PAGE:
The Los Altos City Council last week agreed to stick with a $34.7 million budget for rebuilding Hillview Community Center.
In a split 3-2 vote, the council Jan. 9 rejected the city staff recommendation of $30 million for the 24,500-square-foot project. In a 10-year financial forecast, staff predicted that the city would have to take on debt if the budget totaled $34.7 million.
Mayor Jean Mordo and councilwomen Jan Pepper and Mary Prochnow voted in favor of the $34.7 million budget, while councilwomen Jeannie Bruins and Lynette Lee Eng voted against.
Citing healthy city revenues, the council had agreed during a September study session to increase the project budget from its initial $25 million, adding nearly $10 million more. Staff cautioned in November that the increased budget could be too high after a review of budget projections.
The conceptual project design approved Nov. 30 by the 11-member Hillview Community Center Project Task Force has a projected price tag of $36.9 million.
Caution versus risk
The council vote capped a rousing, and often philosophical, discussion centered on caution versus risk.
“Start with $25 million and build what you can,” urged Gary Kalbach of the city’s Financial Commission.
Kalbach said the commission extensively studied the city’s financial picture and concluded that there was no spare money that could be added to the community center funding.
He cited CalPERS pension obligations that will put increasing stress on city budgets in the years ahead.
“We’d love to (have) $40 million for you – we’d love to find it. We can’t,” Kalbach said.
“You have confirmation after confirmation after confirmation that you should look at $25 million,” Los Altos resident Roberta Phillips said. “You’ve really got to cap it.”
But Pepper, who initiated the motion for the $34.7 million budget, said: “I think we should do it right. This is an investment for the next 50 years.”
Pepper said additional money could be found through park in-lieu fees and a possible increase in the transient occupancy tax on hotels/motels.
“I still feel comfortable with the $34.7 million,” she said. “I feel we are not taking an excessive risk.”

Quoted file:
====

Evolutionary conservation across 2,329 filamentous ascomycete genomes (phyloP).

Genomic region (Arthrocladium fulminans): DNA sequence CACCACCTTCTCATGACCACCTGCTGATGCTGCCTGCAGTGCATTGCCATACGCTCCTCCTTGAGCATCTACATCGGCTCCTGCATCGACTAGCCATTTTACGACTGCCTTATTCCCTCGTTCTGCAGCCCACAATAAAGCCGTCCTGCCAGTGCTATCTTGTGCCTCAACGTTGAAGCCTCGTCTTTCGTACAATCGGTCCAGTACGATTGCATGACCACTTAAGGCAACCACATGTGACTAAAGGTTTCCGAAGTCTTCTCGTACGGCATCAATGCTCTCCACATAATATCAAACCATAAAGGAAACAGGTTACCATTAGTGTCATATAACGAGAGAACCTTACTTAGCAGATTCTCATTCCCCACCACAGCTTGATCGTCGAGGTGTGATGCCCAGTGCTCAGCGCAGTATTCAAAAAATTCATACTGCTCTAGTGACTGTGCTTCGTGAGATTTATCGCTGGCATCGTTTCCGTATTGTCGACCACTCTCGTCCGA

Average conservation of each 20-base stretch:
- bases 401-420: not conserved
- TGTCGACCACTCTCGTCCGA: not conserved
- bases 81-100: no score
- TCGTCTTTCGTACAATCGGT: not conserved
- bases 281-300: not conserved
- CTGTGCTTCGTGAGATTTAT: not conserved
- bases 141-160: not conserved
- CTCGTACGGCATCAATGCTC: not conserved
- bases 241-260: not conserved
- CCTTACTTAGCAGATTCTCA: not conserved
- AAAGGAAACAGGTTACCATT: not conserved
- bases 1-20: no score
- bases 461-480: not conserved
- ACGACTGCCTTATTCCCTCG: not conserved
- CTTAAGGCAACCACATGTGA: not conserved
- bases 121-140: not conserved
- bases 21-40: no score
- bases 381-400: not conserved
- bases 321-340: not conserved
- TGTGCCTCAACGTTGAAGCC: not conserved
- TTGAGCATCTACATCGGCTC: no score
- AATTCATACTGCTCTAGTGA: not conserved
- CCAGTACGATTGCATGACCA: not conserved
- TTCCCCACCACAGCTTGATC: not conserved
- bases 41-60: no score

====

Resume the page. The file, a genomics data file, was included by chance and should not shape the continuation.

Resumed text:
Mordo echoed Pepper’s comments.
“We are approving a once-in-a-lifetime project and we need to do it right,” he said. “We should not skimp on the expense. We have a sizable portion of the amount already (and) can borrow at an interest rate that is very low. (Our) primary source of revenue (property taxes) is extremely stable.”
Other funding priorities
Bruins said she would have voted in favor of the $34.7 million figure if the council would have also agreed to poll residents on whether they would support a bond measure to supplement the funding.
“I’m having a real hard time getting my head wrapped around how we want to finance this, because we missed this opportunity just like we did when we put the bond measure forward,” she said. “We’re so darn serial on this council that we can’t look ahead and can’t do anything in parallel to give ourselves the flexibility.”
According to Eng, the community center’s big budget would compromise the city’s other funding obligations, including deferred maintenance projects.
Sharif Etman, the city’s administrative services director, gave an impassioned argument for approving the staff recommendation of $30 million.
“It’s the nature of life – projects’ costs (will) go up,” he said. “I’m the biggest advocate that you need to spend this money. (But) every building (in the city) is falling apart. My job is to make sure we touch as many buildings as we can. City hall is falling apart, the police department is leaking, the Garden House (in Shoup Park) needs help, the Halsey House (in Redwood Grove) is in shambles. … If you build a $35 million community center, what happens to the rest of our projects? You’re saying for the next 10 years you’re not going to touch any of our buildings?”
City Manager Chris Jordan noted, “Understanding where we’ve come to at this point, going anything below $27 million, $28 million means starting all over again – $30 million is a comfort zone, and I still believe it’s a good place to be.”
But Jordan recalled the words of an associate from years back: “Nobody’s going to remember what you spent on the project, they’re going to know whether they like it. Which leads to the phrase ‘One chance to do it right the first time.’ It’s important to remember this bigger picture of what we’re trying to accomplish.”